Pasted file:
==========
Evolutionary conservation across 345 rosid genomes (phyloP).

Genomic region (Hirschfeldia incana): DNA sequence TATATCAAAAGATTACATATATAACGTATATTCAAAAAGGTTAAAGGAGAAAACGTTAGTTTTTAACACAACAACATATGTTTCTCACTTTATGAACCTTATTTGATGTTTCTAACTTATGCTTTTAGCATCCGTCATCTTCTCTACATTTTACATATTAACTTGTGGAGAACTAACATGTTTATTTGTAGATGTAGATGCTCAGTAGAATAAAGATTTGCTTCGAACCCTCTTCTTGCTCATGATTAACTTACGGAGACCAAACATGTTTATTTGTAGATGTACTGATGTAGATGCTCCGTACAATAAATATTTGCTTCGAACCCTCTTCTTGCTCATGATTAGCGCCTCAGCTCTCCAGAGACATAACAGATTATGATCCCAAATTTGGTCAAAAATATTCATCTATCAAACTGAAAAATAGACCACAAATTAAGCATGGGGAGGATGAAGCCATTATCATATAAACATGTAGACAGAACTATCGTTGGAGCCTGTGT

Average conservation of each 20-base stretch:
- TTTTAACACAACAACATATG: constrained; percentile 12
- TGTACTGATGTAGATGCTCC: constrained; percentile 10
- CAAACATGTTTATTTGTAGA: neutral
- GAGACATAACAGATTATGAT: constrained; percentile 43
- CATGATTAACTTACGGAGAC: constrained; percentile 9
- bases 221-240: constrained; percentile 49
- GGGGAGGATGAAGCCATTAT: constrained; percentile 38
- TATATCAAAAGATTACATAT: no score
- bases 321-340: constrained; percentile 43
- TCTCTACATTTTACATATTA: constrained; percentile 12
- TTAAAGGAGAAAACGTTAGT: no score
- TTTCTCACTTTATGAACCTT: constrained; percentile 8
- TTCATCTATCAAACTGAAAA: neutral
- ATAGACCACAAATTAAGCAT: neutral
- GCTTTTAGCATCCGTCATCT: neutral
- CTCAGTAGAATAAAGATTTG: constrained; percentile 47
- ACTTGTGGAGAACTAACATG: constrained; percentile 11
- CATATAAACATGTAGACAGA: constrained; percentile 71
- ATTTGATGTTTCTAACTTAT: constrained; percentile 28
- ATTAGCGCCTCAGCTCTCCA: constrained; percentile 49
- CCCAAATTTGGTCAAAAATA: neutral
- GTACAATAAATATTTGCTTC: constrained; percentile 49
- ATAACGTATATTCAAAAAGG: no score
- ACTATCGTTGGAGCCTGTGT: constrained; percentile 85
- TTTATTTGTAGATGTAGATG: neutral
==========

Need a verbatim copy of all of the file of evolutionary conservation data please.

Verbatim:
Evolutionary conservation across 345 rosid genomes (phyloP).

Genomic region (Hirschfeldia incana): DNA sequence TATATCAAAAGATTACATATATAACGTATATTCAAAAAGGTTAAAGGAGAAAACGTTAGTTTTTAACACAACAACATATGTTTCTCACTTTATGAACCTTATTTGATGTTTCTAACTTATGCTTTTAGCATCCGTCATCTTCTCTACATTTTACATATTAACTTGTGGAGAACTAACATGTTTATTTGTAGATGTAGATGCTCAGTAGAATAAAGATTTGCTTCGAACCCTCTTCTTGCTCATGATTAACTTACGGAGACCAAACATGTTTATTTGTAGATGTACTGATGTAGATGCTCCGTACAATAAATATTTGCTTCGAACCCTCTTCTTGCTCATGATTAGCGCCTCAGCTCTCCAGAGACATAACAGATTATGATCCCAAATTTGGTCAAAAATATTCATCTATCAAACTGAAAAATAGACCACAAATTAAGCATGGGGAGGATGAAGCCATTATCATATAAACATGTAGACAGAACTATCGTTGGAGCCTGTGT

Average conservation of each 20-base stretch:
- TTTTAACACAACAACATATG: constrained; percentile 12
- TGTACTGATGTAGATGCTCC: constrained; percentile 10
- CAAACATGTTTATTTGTAGA: neutral
- GAGACATAACAGATTATGAT: constrained; percentile 43
- CATGATTAACTTACGGAGAC: constrained; percentile 9
- bases 221-240: constrained; percentile 49
- GGGGAGGATGAAGCCATTAT: constrained; percentile 38
- TATATCAAAAGATTACATAT: no score
- bases 321-340: constrained; percentile 43
- TCTCTACATTTTACATATTA: constrained; percentile 12
- TTAAAGGAGAAAACGTTAGT: no score
- TTTCTCACTTTATGAACCTT: constrained; percentile 8
- TTCATCTATCAAACTGAAAA: neutral
- ATAGACCACAAATTAAGCAT: neutral
- GCTTTTAGCATCCGTCATCT: neutral
- CTCAGTAGAATAAAGATTTG: constrained; percentile 47
- ACTTGTGGAGAACTAACATG: constrained; percentile 11
- CATATAAACATGTAGACAGA: constrained; percentile 71
- ATTTGATGTTTCTAACTTAT: constrained; percentile 28
- ATTAGCGCCTCAGCTCTCCA: constrained; percentile 49
- CCCAAATTTGGTCAAAAATA: neutral
- GTACAATAAATATTTGCTTC: constrained; percentile 49
- ATAACGTATATTCAAAAAGG: no score
- ACTATCGTTGGAGCCTGTGT: constrained; percentile 85
- TTTATTTGTAGATGTAGATG: neutral